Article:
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Reported flu numbers remain normal in east Idaho, despite school closures

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IDAHO FALLS — A nasty flu bug is going around eastern Idaho, and it appears to be running rampant through many schools.

In the last three weeks, we’ve seen a significant number of school districts take the unprecedented step of closing all of their schools for several days at a time due to large numbers of sick staff and students.

But despite the appearance of a widespread ailment, it’s hard to paint an exact picture of how many people are sick.

Eastern Idaho Public Health officials say flu estimates don’t appear to be abnormally high in the region. Additionally, the Centers for Disease Control and Prevention reports relatively low flu activity in Idaho.

The problem with these estimates, though, is that no agency tracks influenza or similar respiratory ailments that well.

“Influenza is not a reportable disease in Idaho,” Eastern Idaho Public Health spokeswoman Mimi Taylor tells “We have no way to track those numbers. With E.coli or salmonella – if there’s a diagnosis, it has to be reported to us. Influenza is not like that, so we have no numbers.”

It is clear the number of deaths from influenza is down. EIPHD epidemiologist Mike Taylor says six people in Idaho have died this season due to flu-related illnesses – far below last year’s number of 100.

“We’re nowhere, nowhere close to that that this year,” Taylor says.

Also, the Idaho Department of Health and Welfare says that during the last week in January (the latest time data was available), the percentage of people reporting influenza-like illness at local clinics was only about 2.43 percent. That statistic may not be accurate, though, as clinics aren’t required to report those numbers.

Eastern Idaho Regional Medical Center’s numbers tell a different story. EIRMC spokeswoman Coleen Neimann says the hospital’s emergency room is seeing more people with flu-like systems. They’ve even recently initiated flu-restrictions for visitors.

“In the last few weeks we’ve seen an increase in people with flu-like symptoms coming to the ER for treatment,” she said. “This flu season has hit later in the year, and rather quickly. We’re seeing a more concentrated number of people in the ER than in previous years.”

Neimann said the emergency room has even beat its own record for most patients served in a day — twice — in the last couple weeks.

The large number of school closures also point to higher than normal flu numbers.

Mike Taylor, the epidemiologist, says he’s worked in the area for 16 years, but this year’s school closures have been an anomaly.

“We’ve seen it before — schools closing down (because of illness) — but this many is kind of a new thing for me,” Taylor says.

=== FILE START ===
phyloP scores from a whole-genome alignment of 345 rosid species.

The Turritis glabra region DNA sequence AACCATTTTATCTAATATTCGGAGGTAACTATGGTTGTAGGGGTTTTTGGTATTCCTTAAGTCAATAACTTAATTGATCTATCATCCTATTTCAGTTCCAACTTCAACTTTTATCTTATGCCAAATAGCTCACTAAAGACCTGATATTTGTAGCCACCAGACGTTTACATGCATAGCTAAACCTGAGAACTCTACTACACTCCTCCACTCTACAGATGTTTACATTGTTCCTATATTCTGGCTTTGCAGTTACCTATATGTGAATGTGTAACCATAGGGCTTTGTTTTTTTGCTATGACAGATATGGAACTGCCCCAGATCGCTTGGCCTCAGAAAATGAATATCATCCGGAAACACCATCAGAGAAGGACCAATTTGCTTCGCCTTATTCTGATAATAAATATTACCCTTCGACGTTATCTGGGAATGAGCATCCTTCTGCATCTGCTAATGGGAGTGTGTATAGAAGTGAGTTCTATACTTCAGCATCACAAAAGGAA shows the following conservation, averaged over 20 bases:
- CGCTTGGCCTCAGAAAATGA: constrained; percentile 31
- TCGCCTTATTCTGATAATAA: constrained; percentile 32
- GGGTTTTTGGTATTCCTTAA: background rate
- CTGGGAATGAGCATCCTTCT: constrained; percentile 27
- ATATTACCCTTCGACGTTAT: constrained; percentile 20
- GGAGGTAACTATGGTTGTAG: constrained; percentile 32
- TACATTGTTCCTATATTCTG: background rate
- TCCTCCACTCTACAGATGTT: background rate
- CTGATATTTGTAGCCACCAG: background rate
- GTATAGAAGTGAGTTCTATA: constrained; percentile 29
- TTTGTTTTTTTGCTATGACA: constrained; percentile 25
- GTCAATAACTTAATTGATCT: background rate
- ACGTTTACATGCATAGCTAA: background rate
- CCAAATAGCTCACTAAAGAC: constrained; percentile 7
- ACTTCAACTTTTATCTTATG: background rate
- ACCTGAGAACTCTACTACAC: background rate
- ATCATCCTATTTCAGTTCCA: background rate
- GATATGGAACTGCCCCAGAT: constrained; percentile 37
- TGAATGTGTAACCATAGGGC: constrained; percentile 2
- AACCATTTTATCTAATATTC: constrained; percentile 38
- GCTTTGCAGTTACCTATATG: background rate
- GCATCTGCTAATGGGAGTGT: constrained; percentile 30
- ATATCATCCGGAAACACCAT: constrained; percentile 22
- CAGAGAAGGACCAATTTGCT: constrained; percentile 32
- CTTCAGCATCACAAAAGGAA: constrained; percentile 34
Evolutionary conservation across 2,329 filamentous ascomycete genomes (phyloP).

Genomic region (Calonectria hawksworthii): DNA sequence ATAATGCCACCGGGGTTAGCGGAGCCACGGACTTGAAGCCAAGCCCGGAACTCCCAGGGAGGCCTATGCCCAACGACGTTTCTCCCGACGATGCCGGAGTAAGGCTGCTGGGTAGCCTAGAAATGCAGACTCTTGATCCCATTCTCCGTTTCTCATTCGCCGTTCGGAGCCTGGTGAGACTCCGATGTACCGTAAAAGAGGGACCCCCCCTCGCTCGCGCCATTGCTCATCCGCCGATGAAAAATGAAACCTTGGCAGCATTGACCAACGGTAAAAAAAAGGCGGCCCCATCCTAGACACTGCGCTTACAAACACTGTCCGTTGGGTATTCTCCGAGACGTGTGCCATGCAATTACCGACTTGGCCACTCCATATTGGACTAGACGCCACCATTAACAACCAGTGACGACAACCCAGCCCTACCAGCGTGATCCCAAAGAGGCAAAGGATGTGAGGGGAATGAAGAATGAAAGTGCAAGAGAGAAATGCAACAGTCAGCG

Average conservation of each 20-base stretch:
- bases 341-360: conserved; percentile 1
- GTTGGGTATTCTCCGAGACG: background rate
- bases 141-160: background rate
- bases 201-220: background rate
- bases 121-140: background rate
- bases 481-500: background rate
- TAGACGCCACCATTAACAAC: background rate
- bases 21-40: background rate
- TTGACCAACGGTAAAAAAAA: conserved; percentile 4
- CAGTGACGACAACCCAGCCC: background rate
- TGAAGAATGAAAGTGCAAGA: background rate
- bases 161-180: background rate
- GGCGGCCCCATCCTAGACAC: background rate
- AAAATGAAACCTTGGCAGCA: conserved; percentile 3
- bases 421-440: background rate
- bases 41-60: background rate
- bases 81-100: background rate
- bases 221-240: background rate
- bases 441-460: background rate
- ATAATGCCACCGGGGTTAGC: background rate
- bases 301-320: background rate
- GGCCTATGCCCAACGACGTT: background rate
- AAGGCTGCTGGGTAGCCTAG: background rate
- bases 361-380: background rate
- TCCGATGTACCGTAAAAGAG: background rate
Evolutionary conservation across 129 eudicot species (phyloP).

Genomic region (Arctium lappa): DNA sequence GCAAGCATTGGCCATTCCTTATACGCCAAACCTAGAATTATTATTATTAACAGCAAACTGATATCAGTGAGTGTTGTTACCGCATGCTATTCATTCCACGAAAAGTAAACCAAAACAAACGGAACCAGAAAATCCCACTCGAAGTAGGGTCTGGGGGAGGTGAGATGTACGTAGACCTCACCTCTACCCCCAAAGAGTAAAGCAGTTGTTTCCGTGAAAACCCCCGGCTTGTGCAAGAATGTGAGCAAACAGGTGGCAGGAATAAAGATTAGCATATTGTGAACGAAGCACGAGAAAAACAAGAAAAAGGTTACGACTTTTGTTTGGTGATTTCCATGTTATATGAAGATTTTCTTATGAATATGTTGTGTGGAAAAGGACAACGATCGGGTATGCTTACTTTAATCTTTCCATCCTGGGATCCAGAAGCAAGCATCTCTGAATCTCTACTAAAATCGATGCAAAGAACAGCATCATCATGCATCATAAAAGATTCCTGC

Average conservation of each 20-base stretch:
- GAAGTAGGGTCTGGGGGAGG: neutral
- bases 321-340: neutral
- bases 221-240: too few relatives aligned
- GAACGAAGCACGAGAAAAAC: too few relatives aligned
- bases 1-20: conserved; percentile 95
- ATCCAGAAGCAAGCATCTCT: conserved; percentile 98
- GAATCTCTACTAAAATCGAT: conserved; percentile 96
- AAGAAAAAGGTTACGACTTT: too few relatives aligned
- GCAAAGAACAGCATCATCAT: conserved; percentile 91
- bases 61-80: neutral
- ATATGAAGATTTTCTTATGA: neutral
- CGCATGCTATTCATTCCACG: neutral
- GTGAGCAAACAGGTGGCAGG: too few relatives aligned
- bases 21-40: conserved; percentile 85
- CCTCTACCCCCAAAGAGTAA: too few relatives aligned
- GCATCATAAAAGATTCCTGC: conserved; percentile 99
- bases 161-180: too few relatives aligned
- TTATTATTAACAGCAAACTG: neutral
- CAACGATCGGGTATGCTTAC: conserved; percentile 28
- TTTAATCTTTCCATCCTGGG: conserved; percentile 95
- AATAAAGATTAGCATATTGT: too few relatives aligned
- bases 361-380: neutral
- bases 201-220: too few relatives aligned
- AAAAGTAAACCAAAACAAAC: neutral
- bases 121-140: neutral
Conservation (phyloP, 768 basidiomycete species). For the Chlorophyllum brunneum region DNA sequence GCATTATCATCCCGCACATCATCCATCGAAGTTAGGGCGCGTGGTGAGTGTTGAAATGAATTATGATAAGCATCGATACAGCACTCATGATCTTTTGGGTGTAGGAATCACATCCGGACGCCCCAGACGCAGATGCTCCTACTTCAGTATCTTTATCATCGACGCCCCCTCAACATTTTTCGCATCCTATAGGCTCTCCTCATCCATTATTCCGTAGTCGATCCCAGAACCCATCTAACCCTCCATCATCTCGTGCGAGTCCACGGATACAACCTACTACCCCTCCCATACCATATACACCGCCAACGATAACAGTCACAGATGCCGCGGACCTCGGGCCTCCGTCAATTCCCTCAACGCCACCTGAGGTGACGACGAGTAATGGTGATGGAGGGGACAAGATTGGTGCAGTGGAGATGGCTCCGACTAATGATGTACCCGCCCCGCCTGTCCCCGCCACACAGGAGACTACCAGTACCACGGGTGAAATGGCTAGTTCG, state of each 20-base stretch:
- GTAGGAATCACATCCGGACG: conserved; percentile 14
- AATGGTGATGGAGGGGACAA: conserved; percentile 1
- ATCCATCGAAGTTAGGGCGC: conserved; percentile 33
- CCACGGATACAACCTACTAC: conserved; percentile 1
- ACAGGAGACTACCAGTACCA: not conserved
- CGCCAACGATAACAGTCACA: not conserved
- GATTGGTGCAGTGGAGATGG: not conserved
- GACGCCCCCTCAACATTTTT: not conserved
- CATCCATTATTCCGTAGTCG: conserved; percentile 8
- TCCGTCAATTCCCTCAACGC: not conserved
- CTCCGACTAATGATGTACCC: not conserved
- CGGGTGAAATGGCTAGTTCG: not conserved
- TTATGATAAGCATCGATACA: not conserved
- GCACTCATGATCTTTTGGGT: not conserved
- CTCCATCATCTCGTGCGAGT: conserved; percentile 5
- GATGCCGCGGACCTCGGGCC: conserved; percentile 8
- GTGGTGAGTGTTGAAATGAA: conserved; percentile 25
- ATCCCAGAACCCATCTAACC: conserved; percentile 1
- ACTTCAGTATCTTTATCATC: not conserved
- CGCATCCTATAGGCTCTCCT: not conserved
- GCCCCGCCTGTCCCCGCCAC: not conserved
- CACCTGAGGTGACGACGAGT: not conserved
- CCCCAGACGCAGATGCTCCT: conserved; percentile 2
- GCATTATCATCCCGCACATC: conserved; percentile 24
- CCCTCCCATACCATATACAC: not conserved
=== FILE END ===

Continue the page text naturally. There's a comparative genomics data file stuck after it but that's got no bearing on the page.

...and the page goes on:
In the last three weeks, the following districts have closed due to respiratory illness such as influenza: Blackfoot School District 55, Teton School District 401, West Jefferson School District 253, Jefferson School District 251, Snake River School District 52, Shelley-Joint School District 60, Firth School District 59, Clark County School District 161, Fremont School District 215 and Ririe School District 252.

Individual schools in other districts and charter schools have also closed.

Officials in most of the above-listed districts say the closures are due to large numbers of absent students. Most districts started canceling school for several days when the number of absent students rose above 20 percent. That’s usually several hundred students, depending on the size of the district.

West Jefferson Superintendent Dwight Richins told his biggest problem was the number of sick staff. There simply weren’t enough substitutes to cover for the sick teachers, he said.

But not everyone is seeing large numbers of absent students. Bonneville Joint School District 93 and Idaho Falls School District 91 have not closed any schools, although administrators say they are monitoring conditions.

D91 spokeswoman Margaret Wimborne tells the number of students reported absent due to illness this week was just under 12 percent throughout the district.

“We’re trying to follow the CDC’s recommendations, so we’re really encouraging students and staff to definitely stay home if they are sick,” Wimborne says. “We are taking (all) the precautions that we can as far as trying to wipe down surfaces more frequently.”

D93 spokesman Phil Campbell says the district’s attendance last week was 90 percent – on par with the school-year average of 94 percent.

“We clean the schools twice a day, and we’ve upped the disinfectant to hospital grade,” Campbell tells “We’re taking it very seriously. Our school safety team is monitoring it, and we’re working with the area health district.”

For those districts that have canceled school, there may be changes to the school calendar in the future. But officials say its too early to know what those changes might be.

In the meantime, the staff at the district that has canceled classes are busy sanitizing the schools to prevent future spread of illness. Administrators are also encouraging parents to keep sick kids at home and avoid large gatherings were illness might spread.

“This affects our entire community,” Teton School District Superintendent Monte Woolstenhulme said in a news release. “Please take steps to stay home if you are sick and avoid contact with others.”

Click here to see schools that will be closed Friday.